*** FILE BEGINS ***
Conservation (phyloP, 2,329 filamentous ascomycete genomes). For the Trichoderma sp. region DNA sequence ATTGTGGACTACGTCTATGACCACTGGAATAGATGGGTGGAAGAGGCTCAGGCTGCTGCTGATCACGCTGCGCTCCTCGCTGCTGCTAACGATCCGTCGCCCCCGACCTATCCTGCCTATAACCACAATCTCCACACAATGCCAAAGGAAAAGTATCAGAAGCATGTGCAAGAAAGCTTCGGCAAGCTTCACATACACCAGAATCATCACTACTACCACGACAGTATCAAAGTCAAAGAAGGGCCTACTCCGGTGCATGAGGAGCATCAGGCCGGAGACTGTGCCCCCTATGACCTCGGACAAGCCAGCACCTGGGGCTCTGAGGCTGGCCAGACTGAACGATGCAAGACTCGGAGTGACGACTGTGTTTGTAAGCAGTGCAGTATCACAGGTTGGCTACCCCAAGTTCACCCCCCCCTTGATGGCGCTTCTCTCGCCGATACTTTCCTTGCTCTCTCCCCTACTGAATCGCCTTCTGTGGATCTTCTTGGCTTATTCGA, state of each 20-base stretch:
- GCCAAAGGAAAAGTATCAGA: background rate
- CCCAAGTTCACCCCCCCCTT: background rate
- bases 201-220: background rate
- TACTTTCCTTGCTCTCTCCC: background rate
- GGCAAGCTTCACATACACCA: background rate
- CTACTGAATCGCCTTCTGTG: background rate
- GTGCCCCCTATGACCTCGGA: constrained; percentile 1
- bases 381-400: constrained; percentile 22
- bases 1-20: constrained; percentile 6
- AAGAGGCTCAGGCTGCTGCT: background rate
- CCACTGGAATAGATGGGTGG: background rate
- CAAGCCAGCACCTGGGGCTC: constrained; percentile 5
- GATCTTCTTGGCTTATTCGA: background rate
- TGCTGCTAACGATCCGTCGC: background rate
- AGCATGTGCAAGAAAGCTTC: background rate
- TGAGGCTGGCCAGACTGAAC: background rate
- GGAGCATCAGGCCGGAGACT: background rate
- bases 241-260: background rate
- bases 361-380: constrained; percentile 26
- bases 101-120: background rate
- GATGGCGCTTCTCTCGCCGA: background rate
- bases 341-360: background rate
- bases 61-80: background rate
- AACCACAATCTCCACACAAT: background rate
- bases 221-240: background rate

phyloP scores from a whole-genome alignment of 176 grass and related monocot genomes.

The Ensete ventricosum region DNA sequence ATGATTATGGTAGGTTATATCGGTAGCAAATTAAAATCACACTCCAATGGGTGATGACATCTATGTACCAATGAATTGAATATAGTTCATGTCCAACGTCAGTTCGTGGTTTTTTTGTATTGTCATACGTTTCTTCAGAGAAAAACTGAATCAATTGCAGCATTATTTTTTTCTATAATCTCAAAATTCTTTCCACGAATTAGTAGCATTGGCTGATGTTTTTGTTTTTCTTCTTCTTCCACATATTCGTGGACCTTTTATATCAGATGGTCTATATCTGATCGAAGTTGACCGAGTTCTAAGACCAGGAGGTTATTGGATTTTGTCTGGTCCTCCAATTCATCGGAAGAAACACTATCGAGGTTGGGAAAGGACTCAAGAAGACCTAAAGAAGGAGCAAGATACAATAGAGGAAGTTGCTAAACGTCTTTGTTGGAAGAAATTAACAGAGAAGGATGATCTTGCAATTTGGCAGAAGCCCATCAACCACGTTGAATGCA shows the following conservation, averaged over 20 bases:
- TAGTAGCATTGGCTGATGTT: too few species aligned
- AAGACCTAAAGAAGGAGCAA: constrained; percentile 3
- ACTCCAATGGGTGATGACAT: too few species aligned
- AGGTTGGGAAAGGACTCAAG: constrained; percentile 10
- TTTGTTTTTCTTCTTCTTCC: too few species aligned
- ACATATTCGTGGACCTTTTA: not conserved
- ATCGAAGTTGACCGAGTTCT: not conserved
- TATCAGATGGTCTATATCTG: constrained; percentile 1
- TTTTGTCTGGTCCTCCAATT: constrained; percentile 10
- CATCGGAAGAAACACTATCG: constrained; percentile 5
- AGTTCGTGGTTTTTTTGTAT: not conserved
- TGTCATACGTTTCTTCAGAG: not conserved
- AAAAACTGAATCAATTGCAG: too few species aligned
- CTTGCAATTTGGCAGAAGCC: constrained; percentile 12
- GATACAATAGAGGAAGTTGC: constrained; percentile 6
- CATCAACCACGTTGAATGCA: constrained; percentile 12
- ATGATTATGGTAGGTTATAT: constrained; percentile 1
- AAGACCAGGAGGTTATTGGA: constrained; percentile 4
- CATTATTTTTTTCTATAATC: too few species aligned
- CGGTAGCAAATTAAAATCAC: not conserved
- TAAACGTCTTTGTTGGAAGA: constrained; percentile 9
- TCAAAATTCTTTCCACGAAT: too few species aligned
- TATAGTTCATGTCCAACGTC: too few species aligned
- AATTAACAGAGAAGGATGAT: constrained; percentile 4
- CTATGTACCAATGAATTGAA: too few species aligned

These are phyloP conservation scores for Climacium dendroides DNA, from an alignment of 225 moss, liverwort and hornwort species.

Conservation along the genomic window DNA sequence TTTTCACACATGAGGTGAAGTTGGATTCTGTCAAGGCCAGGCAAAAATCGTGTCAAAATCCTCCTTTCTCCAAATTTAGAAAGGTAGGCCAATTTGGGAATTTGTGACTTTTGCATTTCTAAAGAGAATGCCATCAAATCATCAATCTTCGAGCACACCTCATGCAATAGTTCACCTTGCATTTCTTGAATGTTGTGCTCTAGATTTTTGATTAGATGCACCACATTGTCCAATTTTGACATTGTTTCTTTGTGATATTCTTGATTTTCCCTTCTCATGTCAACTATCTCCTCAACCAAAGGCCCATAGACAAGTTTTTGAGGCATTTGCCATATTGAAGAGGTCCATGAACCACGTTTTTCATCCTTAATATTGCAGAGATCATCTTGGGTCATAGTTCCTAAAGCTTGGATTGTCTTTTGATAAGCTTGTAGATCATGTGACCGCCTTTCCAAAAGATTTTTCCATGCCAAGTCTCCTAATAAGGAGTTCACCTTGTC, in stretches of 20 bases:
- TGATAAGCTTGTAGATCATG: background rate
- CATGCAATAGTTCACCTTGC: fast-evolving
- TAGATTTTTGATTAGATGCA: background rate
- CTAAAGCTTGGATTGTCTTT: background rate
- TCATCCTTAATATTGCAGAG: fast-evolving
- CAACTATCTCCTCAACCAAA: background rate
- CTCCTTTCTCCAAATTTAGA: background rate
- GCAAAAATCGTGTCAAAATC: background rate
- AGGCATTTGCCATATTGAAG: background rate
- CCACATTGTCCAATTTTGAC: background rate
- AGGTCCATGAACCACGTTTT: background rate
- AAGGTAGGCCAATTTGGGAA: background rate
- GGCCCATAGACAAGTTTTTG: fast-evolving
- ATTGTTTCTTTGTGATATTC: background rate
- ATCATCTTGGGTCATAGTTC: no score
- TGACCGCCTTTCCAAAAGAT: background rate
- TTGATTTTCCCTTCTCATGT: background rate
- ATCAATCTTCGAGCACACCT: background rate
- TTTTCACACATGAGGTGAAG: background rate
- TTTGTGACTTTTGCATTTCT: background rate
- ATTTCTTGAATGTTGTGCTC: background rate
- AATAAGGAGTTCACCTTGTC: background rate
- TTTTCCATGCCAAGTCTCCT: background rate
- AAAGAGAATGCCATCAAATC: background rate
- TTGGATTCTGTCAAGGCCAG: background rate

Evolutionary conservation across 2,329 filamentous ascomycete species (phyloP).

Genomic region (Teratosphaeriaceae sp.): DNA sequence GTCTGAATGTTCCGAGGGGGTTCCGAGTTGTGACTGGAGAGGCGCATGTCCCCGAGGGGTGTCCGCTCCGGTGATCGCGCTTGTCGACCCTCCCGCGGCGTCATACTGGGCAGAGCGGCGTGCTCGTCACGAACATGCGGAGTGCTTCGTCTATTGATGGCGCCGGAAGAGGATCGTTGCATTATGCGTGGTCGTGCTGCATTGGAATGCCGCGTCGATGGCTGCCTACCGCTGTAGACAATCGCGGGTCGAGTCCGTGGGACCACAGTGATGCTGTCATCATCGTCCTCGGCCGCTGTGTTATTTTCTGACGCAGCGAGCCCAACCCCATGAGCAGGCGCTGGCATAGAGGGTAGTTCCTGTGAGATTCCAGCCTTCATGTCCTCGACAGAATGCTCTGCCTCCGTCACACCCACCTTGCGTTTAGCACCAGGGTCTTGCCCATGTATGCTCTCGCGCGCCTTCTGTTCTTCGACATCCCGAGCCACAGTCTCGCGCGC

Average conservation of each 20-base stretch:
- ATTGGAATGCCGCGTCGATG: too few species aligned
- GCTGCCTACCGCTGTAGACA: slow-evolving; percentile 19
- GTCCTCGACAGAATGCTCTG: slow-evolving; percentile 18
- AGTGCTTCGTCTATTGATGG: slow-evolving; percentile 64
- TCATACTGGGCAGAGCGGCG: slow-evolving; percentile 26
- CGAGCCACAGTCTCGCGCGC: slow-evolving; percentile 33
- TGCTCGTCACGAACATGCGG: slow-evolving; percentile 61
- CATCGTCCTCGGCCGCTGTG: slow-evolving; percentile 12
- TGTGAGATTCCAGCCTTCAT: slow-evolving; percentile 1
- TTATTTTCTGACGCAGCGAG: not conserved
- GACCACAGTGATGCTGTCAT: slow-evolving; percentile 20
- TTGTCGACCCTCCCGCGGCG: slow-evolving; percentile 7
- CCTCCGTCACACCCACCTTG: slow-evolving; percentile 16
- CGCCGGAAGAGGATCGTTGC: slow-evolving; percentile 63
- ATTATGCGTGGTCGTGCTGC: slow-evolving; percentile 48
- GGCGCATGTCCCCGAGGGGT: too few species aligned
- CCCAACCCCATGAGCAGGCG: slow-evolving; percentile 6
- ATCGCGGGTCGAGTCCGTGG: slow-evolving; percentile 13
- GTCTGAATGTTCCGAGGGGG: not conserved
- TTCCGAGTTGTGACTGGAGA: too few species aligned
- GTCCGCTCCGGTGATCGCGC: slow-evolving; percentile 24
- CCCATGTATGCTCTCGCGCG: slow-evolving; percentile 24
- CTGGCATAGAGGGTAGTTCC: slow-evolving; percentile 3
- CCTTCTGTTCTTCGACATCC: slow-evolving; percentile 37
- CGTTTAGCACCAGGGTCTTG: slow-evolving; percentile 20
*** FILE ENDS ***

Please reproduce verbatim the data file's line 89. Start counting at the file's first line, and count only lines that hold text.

- CGAGCCACAGTCTCGCGCGC: slow-evolving; percentile 33